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Volume 11, issue 15 | Copyright
Atmos. Chem. Phys., 11, 7747-7754, 2011
© Author(s) 2011. This work is distributed under
the Creative Commons Attribution 3.0 License.

Research article 03 Aug 2011

Research article | 03 Aug 2011

Relativistic electron beams above thunderclouds

M. Füllekrug1, R. Roussel-Dupré2, E. M. D. Symbalisty3, J. J. Colman4, O. Chanrion5, S. Soula6, O. van der Velde7, A. Odzimek8, A. J. Bennett9,*, V. P. Pasko10, and T. Neubert5 M. Füllekrug et al.
  • 1University of Bath, Centre for Space and Atmospheric Research, Dept. of Electronic and Electrical Engineering, Bath, UK
  • 2SciTech Solutions, Melbourne, Florida, USA
  • 3Atmospheric, Earth and Environment Sciences Division, Los Alamos National Laboratory, Los Alamos, New Mexico, USA
  • 4Kirtland Airforce Base, USAF AFMC AFRL/RVBXP, New Mexico, USA
  • 5National Space Institute, Technical University of Denmark, Copenhagen, Denmark
  • 6Laboratoire d'Aérologie, Université de Toulouse, Toulouse, France
  • 7Department of Electrical Engineering, Universitat Politècnica de Catalunya, Terrassa, Spain
  • 8Institute of Geophysics, Deptartment of Atmospheric Physics, Polish Academy of Sciences, Warsaw, Poland
  • 9Passive Sensing, Met Office, Exeter, UK
  • 10Department of Electrical Engineering, Pennsylvania State University, Pennsylvania, USA
  • *also at: University of Bath, Centre for Space and Atmospheric Research, Department of Electronic and Electrical Engineering, Bath, UK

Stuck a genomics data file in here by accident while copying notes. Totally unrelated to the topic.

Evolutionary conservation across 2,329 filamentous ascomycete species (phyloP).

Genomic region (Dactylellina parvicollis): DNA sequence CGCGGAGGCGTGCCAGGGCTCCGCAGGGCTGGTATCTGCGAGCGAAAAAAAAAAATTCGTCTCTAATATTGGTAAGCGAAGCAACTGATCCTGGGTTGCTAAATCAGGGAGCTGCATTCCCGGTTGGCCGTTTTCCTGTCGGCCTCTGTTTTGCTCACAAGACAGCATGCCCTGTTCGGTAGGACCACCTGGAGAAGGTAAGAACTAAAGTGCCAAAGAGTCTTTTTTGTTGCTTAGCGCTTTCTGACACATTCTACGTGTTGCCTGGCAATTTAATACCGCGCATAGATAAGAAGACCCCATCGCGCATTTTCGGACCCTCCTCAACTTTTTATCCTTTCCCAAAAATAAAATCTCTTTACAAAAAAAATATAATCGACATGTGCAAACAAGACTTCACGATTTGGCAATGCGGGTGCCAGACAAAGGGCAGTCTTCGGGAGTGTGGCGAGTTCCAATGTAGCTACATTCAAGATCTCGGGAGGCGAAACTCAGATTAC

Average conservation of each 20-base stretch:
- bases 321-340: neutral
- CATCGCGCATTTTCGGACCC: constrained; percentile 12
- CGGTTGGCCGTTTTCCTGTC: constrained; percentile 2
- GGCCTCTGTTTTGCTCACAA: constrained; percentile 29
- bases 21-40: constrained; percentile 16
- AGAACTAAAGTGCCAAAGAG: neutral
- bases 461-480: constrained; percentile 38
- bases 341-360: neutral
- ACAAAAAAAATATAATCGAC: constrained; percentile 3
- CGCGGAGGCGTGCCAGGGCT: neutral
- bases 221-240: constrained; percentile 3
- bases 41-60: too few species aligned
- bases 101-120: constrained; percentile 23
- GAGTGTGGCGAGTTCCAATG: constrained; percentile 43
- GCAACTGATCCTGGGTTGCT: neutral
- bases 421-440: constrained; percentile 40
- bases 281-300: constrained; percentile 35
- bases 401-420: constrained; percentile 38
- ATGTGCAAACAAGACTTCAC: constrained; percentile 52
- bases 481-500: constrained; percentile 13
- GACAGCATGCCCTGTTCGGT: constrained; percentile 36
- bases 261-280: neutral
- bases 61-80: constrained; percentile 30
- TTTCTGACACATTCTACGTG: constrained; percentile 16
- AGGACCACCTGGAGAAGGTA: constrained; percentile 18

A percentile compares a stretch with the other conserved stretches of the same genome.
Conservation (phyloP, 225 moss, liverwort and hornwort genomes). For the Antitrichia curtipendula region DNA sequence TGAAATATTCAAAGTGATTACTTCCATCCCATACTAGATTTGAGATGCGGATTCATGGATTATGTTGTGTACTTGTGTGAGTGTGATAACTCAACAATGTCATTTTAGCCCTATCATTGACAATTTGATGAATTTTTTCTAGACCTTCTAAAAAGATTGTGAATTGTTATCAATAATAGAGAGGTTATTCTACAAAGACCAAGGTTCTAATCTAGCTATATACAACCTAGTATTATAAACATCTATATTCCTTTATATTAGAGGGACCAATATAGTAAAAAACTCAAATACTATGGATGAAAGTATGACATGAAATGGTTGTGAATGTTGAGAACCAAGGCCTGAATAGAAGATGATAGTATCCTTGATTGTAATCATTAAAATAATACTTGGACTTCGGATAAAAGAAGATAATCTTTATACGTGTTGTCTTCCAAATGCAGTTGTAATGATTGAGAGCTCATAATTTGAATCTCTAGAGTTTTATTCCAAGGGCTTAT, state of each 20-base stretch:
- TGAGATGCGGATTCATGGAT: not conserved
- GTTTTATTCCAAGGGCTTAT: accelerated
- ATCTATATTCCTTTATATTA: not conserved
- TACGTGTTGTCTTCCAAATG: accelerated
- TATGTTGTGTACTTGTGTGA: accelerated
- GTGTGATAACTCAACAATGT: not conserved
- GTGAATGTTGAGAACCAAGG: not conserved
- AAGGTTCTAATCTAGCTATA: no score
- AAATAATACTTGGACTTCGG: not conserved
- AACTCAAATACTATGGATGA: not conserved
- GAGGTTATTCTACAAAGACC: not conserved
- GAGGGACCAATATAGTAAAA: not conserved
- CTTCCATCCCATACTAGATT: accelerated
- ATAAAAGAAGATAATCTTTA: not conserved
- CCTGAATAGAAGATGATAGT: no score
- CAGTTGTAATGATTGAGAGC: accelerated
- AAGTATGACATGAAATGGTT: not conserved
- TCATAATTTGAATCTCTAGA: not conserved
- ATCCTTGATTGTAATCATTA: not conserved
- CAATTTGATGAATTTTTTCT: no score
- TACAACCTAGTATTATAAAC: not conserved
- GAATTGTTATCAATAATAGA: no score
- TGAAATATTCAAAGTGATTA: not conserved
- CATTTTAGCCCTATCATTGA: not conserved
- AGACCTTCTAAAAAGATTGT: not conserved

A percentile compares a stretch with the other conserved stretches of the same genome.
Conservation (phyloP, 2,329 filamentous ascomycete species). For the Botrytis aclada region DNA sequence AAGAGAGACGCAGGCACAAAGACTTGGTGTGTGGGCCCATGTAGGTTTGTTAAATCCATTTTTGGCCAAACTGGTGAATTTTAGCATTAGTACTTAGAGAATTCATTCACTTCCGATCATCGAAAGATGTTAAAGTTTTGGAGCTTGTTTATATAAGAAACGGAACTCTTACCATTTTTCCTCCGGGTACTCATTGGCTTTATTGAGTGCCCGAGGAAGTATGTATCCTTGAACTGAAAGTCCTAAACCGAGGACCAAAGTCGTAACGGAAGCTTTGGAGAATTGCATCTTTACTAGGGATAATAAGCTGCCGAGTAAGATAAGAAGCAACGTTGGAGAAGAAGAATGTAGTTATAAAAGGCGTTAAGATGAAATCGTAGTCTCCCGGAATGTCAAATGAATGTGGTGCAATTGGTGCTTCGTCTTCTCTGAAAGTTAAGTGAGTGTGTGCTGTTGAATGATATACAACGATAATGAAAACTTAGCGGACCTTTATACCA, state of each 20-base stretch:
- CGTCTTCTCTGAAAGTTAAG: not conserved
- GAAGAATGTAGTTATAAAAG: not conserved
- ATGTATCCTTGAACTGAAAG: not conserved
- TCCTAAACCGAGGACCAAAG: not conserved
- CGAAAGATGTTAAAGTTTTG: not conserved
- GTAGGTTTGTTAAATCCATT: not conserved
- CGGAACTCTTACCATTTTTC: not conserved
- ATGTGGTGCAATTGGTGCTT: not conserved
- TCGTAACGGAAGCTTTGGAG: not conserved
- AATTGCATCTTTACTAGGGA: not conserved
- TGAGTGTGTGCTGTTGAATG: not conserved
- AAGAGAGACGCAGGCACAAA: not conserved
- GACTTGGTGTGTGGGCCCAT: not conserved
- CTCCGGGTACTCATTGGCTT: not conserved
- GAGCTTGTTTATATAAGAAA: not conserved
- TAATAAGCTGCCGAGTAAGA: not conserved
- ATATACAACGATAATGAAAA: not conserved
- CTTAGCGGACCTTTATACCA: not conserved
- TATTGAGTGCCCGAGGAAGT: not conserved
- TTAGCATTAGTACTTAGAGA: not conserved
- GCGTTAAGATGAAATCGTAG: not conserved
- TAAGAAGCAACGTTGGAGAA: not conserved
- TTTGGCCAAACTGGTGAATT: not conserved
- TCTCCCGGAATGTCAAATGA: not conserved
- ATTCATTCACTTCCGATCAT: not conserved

Abstract. Non-luminous relativistic electron beams above thunderclouds have been detected by the radio signals of low frequency ∼40–400 kHz which they radiate. The electron beams occur ∼2–9 ms after positive cloud-to-ground lightning discharges at heights between ∼22–72 km above thunderclouds. Intense positive lightning discharges can also cause sprites which occur either above or prior to the electron beam. One electron beam was detected without any luminous sprite which suggests that electron beams may also occur independently of sprites. Numerical simulations show that beams of electrons partially discharge the lightning electric field above thunderclouds and thereby gain a mean energy of ∼7 MeV to transport a total charge of ∼−10 mC upwards. The impulsive current ∼3 × 10−3 Am−2 associated with relativistic electron beams above thunderclouds is directed downwards and needs to be considered as a novel element of the global atmospheric electric circuit.

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